Are You Christian?

–Summer of 1997

Are You Christian?

To pose such a question as this to my readers this month will be to many the essence of folly.  I can hear some of you saying, “Of course, we’re Christian.  What else could born-again believers in Jesus Christ be?”

What is forgotten, however, is that a new creation in Christ is the embodiment of growing life, and, as such, may be retarded, stunted, undernourished, or injured.  It is possible for a whole generation of Christians to be victims of erroneous or poor teaching, low moral standards, and unscriptural or extra scriptural teaching, resulting in a life that is not New Testament Christianity.

I’m convinced that there are many in the church today who have never truly understood nor grasped what it means to be a Christian.  I worked for a lady once who smoked, drank, swore, and was consumed with bitterness and hate.  However, she felt confident in her Christianity, because, “all you have to do is just believe,” she said.  On the other hand, I pastured a lady one time who was filled with anger, bitterness, hatred, and a critical spirit.  But, she, too, was confident in her faith because “I don’t do things like the world does.”

Granted, these two cases may be extreme; but there are a lot of people who are taking too much comfort from “comparing themselves among themselves” or simply embracing a false security by accepting certain “historical facts” about Jesus.  They have anchored their confidence to the wrong thing rather than finding the Biblical norm for real Christianity.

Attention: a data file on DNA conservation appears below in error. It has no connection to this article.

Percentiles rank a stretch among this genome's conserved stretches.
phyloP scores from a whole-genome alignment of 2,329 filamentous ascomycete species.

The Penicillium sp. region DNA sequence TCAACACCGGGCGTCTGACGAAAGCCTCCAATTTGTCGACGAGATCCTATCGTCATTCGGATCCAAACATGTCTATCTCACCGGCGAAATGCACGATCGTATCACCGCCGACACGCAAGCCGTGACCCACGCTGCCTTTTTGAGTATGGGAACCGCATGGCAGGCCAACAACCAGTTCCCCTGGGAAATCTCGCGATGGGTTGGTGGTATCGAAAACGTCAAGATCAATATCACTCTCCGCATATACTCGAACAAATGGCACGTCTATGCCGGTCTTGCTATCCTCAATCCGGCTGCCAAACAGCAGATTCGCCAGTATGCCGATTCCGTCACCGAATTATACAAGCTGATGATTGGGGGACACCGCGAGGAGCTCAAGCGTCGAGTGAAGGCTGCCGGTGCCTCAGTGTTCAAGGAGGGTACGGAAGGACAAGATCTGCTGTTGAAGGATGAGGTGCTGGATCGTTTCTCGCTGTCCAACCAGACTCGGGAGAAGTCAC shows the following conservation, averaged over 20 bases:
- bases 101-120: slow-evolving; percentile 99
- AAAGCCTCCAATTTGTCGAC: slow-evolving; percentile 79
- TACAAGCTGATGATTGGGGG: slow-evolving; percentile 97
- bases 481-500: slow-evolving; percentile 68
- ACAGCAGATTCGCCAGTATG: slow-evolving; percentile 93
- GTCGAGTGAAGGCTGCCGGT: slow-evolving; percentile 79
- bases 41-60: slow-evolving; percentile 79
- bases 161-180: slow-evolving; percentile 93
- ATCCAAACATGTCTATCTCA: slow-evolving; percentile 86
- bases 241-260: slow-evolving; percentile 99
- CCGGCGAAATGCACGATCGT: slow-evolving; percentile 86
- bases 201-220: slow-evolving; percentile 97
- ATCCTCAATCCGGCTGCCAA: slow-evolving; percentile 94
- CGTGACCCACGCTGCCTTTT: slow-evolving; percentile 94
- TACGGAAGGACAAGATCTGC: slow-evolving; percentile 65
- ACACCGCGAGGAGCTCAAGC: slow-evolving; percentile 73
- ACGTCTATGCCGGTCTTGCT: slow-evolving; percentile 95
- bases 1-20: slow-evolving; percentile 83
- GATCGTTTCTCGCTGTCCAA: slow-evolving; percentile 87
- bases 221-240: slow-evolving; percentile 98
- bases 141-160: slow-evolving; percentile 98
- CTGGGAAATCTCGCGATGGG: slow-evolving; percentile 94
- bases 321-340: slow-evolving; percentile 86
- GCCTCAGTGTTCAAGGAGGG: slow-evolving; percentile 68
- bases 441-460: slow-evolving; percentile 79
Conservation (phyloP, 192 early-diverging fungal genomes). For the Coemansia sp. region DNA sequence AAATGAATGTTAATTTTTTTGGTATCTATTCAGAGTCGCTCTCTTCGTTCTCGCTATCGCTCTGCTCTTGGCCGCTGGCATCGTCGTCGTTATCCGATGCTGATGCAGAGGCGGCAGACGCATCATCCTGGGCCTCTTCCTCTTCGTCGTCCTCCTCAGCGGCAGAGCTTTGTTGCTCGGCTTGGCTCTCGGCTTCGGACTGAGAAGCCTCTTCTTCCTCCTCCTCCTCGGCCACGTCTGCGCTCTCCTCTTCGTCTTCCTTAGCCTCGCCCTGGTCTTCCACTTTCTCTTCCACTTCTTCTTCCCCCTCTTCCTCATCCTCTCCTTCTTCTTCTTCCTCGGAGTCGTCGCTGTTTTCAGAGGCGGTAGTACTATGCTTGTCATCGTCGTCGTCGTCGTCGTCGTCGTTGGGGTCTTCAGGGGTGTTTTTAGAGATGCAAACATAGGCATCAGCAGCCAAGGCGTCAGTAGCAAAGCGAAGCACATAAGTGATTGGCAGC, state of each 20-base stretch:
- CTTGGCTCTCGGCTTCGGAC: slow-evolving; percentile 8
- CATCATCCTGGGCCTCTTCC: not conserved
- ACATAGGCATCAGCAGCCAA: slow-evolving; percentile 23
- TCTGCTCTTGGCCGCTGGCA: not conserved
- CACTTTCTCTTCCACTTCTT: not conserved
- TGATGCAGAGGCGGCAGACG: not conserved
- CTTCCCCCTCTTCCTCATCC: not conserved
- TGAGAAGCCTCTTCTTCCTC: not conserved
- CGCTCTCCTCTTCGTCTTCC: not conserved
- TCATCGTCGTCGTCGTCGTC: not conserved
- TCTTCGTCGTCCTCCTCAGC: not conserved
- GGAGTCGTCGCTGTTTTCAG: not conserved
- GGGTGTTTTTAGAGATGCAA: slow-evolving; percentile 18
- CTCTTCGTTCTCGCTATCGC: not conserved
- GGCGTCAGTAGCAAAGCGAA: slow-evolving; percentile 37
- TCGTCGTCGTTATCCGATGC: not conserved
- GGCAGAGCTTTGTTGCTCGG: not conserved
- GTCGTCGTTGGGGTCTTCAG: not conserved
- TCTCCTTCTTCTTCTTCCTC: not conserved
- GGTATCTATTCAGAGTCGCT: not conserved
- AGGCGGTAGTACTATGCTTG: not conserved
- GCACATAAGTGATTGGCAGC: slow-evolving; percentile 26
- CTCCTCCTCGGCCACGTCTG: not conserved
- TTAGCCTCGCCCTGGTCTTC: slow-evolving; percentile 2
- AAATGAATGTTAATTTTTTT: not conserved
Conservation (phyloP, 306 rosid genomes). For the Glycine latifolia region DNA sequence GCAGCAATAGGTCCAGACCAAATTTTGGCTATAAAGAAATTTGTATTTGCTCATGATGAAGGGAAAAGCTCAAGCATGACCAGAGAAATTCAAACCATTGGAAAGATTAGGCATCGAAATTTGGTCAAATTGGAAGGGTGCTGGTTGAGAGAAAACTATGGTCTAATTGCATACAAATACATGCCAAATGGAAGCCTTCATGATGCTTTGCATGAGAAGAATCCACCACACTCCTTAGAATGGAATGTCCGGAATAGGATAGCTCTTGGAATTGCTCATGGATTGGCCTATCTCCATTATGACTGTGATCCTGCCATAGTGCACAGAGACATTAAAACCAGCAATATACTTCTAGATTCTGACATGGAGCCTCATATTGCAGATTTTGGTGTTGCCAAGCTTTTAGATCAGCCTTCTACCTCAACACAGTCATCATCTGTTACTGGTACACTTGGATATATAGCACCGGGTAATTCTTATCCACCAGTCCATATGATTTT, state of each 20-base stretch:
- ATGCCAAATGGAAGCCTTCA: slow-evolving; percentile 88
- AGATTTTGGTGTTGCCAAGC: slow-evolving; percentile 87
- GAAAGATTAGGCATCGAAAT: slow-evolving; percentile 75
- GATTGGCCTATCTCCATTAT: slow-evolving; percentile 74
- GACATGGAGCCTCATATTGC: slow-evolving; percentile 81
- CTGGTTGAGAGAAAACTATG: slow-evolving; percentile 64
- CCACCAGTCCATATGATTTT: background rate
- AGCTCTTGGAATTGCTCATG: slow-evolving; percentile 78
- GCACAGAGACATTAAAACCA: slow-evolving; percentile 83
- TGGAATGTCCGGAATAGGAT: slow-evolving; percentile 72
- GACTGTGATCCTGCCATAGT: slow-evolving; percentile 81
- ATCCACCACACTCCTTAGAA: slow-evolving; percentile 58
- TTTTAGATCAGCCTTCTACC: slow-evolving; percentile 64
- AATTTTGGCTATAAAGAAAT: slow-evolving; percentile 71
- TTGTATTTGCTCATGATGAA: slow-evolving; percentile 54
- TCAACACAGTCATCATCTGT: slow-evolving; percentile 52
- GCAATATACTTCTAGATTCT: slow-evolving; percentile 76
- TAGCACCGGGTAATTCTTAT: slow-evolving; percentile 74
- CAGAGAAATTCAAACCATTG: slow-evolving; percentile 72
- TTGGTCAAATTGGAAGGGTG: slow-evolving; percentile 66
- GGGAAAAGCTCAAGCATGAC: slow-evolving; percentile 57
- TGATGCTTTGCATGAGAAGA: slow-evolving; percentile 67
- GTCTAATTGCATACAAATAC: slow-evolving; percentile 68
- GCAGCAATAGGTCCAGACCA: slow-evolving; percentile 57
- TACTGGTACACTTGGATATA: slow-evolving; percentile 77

God doesn’t leave us guessing on such important issues.  The Bible gives clear principles to guide us in determining and knowing if we are expressing a genuine faith.  One of the broadest-reaching principles that the Bible articulates from cover to cover could be stated like this: The Christian is essentially a unique and special kind of person.  This is a principle that can never be emphasized sufficiently, and nothing but tragedy will follow in the wake of forgetting or failing to understand this.  The Christian is someone quite distinct and apart.  He is a man who lives in the world but is not of the world.  He is a man who can never be explained away in natural terms, but can only be understood in terms of his relationship to Christ.  This uniqueness separates him from those who are not Christian.  It doesn’t dehumanize him, but it does enable him to live far above and beyond the natural man.  His perspective on life is different.  He lives with eternity in view.  He loves his enemy rather than seeks revenge.  He prays for those who persecute him.  He gives more than grudging obedience to the law of God, but actually delights in God’s law and meditates on it day and night.  He faces life with the optimism of faith rather than the debilitating dread of unbelief.  He indeed is different.

How can he be so radically different?  He has been born from above – born of the Spirit.  The power of grace is working in his life, enabling him to be different.  Frankly, it enables him to be Christlike and this is the secret of his difference.  It is essential to the New Testament definition of a Christian that the real Christian is different from the world because he is like Christ.  The Christian is meant to follow the pattern and imitate the example of Jesus.  We are not only meant to be unlike the natural man, but we are meant to be like Christ.  If this Christlikeness is absent from our lives, we have no other way to authenticate to an unbelieving world that we are truly Christian.

The question we must ask ourselves, then, if we want to know for certain if we truly are Christian is this: As I examine the actions and attitudes in my life, and look at my life in detail, can I claim for it something that cannot be explained in ordinary terms?   Something which can only be explained in terms of a life-changing relationship to the Lord Jesus Christ?  Do I see in my life a positive difference that is not seen in the life of a non-Christian?  Can I truly say that because of my faith I am Christlike?  Am I Christian?

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